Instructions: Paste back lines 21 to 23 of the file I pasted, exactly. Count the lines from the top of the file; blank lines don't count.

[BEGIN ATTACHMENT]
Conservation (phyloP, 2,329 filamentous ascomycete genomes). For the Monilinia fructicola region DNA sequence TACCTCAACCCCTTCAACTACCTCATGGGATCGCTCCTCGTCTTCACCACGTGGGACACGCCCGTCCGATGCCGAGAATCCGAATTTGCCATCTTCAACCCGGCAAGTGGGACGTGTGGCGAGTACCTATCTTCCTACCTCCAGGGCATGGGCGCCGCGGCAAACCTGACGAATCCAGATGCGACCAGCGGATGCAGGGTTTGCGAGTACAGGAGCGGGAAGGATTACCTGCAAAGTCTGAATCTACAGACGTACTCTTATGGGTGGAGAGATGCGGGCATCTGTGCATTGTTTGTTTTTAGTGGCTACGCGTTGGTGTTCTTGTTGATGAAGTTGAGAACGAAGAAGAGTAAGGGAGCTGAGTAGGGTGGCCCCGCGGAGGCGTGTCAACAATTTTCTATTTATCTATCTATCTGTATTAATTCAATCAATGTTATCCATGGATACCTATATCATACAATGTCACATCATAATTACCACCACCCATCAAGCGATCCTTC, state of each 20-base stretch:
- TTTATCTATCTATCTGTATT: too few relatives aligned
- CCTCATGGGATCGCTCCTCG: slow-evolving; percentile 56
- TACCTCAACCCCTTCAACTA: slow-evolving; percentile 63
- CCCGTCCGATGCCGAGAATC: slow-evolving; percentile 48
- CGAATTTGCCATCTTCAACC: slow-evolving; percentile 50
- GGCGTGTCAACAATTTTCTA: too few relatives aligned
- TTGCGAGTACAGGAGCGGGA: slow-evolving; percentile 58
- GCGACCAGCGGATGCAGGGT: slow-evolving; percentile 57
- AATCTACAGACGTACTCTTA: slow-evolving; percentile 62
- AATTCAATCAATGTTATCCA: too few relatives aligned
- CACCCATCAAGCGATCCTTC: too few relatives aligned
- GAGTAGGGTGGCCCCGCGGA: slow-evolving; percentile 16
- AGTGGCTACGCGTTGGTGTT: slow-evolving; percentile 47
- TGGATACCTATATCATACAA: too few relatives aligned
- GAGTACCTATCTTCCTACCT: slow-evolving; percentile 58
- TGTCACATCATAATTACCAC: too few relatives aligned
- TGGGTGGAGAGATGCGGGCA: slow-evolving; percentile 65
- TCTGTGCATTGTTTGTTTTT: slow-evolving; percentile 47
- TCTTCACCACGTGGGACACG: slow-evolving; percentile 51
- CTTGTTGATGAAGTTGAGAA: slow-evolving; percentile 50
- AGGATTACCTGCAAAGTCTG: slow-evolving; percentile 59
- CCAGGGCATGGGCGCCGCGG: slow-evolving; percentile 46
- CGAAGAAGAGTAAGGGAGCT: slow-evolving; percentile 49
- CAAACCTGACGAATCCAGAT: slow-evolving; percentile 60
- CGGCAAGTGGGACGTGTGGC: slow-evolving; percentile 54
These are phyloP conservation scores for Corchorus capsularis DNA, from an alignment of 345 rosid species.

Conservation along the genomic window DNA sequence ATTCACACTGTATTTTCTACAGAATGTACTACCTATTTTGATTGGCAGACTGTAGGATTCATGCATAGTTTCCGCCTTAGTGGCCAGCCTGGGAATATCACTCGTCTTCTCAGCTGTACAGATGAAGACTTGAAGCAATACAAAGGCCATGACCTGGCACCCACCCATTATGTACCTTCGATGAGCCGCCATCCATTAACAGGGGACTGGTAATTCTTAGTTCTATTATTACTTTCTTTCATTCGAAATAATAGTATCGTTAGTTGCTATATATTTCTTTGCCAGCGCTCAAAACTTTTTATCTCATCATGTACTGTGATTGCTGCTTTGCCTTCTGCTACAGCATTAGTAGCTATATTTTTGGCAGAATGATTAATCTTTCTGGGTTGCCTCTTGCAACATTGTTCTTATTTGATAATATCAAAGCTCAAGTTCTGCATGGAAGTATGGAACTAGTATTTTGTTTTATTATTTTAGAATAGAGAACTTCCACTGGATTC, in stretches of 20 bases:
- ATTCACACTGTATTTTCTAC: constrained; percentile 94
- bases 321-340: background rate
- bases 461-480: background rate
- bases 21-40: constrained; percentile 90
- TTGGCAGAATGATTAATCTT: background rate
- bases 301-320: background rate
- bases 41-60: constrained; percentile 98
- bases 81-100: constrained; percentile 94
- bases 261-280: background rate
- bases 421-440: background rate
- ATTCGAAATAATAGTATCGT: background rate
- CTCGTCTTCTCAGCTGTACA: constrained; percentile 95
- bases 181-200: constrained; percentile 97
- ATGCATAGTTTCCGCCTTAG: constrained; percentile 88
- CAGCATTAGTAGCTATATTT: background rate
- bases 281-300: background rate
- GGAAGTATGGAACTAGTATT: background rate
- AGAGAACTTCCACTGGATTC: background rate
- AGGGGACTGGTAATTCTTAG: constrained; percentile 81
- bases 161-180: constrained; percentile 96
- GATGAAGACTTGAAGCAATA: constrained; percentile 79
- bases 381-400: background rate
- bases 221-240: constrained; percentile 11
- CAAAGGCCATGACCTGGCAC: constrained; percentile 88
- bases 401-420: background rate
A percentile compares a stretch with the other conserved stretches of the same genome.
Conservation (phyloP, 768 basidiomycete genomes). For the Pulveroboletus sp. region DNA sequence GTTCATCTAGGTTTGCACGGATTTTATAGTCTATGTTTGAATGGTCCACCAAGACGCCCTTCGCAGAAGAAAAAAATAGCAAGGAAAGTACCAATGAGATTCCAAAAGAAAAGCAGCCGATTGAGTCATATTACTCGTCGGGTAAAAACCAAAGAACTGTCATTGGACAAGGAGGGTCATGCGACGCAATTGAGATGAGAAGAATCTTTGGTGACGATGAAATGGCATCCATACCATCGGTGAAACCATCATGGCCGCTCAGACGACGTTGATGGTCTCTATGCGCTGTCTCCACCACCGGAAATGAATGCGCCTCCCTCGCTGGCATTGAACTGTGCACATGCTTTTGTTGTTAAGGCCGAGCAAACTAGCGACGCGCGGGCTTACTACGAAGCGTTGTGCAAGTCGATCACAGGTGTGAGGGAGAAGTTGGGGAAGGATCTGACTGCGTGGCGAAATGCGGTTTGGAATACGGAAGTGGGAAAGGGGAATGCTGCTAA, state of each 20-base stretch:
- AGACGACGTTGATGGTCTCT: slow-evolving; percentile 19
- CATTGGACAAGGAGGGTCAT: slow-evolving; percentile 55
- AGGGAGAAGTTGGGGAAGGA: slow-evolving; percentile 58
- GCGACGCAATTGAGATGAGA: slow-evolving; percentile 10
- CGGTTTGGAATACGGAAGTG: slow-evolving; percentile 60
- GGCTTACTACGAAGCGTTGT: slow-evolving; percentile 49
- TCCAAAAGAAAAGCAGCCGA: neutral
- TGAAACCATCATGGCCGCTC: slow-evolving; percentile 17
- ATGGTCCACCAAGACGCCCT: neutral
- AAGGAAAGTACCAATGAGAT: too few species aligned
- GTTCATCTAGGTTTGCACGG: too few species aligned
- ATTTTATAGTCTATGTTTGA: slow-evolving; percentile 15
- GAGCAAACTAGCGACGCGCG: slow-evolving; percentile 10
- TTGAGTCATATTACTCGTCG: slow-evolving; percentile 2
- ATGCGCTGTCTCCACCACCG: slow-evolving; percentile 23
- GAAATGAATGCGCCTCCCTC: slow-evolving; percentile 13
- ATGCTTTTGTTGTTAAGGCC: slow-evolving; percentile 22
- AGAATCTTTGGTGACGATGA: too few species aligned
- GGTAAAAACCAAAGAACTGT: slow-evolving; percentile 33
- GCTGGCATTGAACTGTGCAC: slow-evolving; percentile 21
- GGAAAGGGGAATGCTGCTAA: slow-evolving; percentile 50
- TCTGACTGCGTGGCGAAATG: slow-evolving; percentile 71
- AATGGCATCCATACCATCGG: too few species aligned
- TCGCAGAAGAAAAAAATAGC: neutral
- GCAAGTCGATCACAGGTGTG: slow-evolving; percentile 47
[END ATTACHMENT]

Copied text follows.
- CTTGTTGATGAAGTTGAGAA: slow-evolving; percentile 50
- AGGATTACCTGCAAAGTCTG: slow-evolving; percentile 59
- CCAGGGCATGGGCGCCGCGG: slow-evolving; percentile 46